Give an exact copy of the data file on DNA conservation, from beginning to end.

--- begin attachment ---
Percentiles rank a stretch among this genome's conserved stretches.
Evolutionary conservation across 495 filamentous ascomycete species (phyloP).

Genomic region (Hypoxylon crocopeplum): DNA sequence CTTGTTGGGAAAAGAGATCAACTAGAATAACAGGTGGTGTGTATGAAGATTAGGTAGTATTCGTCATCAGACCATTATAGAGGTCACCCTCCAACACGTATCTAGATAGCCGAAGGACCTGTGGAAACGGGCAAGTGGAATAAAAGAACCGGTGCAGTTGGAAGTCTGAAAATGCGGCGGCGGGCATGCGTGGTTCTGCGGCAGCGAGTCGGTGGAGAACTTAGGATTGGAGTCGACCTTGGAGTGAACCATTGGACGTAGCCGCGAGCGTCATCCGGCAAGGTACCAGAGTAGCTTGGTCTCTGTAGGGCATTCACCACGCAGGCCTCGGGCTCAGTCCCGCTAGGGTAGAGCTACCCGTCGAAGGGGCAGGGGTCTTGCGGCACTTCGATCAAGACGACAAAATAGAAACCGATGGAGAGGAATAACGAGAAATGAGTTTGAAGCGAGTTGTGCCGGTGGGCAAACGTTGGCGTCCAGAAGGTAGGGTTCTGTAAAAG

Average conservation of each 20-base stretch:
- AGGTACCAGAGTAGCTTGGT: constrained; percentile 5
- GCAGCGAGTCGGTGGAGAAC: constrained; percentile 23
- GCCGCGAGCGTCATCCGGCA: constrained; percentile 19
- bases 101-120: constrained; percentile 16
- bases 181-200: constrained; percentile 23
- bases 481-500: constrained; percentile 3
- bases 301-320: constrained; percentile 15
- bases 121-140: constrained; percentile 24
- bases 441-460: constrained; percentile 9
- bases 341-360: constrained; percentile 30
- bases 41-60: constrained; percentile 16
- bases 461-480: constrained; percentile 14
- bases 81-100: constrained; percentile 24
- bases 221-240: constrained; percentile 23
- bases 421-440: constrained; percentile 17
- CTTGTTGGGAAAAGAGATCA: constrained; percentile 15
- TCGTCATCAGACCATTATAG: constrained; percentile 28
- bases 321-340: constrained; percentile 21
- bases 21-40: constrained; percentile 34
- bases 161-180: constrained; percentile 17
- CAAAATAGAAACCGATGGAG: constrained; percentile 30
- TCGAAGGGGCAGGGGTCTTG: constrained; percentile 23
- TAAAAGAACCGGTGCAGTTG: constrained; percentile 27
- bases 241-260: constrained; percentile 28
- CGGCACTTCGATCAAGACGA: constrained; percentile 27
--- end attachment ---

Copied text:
Percentiles rank a stretch among this genome's conserved stretches.
Evolutionary conservation across 495 filamentous ascomycete species (phyloP).

Genomic region (Hypoxylon crocopeplum): DNA sequence CTTGTTGGGAAAAGAGATCAACTAGAATAACAGGTGGTGTGTATGAAGATTAGGTAGTATTCGTCATCAGACCATTATAGAGGTCACCCTCCAACACGTATCTAGATAGCCGAAGGACCTGTGGAAACGGGCAAGTGGAATAAAAGAACCGGTGCAGTTGGAAGTCTGAAAATGCGGCGGCGGGCATGCGTGGTTCTGCGGCAGCGAGTCGGTGGAGAACTTAGGATTGGAGTCGACCTTGGAGTGAACCATTGGACGTAGCCGCGAGCGTCATCCGGCAAGGTACCAGAGTAGCTTGGTCTCTGTAGGGCATTCACCACGCAGGCCTCGGGCTCAGTCCCGCTAGGGTAGAGCTACCCGTCGAAGGGGCAGGGGTCTTGCGGCACTTCGATCAAGACGACAAAATAGAAACCGATGGAGAGGAATAACGAGAAATGAGTTTGAAGCGAGTTGTGCCGGTGGGCAAACGTTGGCGTCCAGAAGGTAGGGTTCTGTAAAAG

Average conservation of each 20-base stretch:
- AGGTACCAGAGTAGCTTGGT: constrained; percentile 5
- GCAGCGAGTCGGTGGAGAAC: constrained; percentile 23
- GCCGCGAGCGTCATCCGGCA: constrained; percentile 19
- bases 101-120: constrained; percentile 16
- bases 181-200: constrained; percentile 23
- bases 481-500: constrained; percentile 3
- bases 301-320: constrained; percentile 15
- bases 121-140: constrained; percentile 24
- bases 441-460: constrained; percentile 9
- bases 341-360: constrained; percentile 30
- bases 41-60: constrained; percentile 16
- bases 461-480: constrained; percentile 14
- bases 81-100: constrained; percentile 24
- bases 221-240: constrained; percentile 23
- bases 421-440: constrained; percentile 17
- CTTGTTGGGAAAAGAGATCA: constrained; percentile 15
- TCGTCATCAGACCATTATAG: constrained; percentile 28
- bases 321-340: constrained; percentile 21
- bases 21-40: constrained; percentile 34
- bases 161-180: constrained; percentile 17
- CAAAATAGAAACCGATGGAG: constrained; percentile 30
- TCGAAGGGGCAGGGGTCTTG: constrained; percentile 23
- TAAAAGAACCGGTGCAGTTG: constrained; percentile 27
- bases 241-260: constrained; percentile 28
- CGGCACTTCGATCAAGACGA: constrained; percentile 27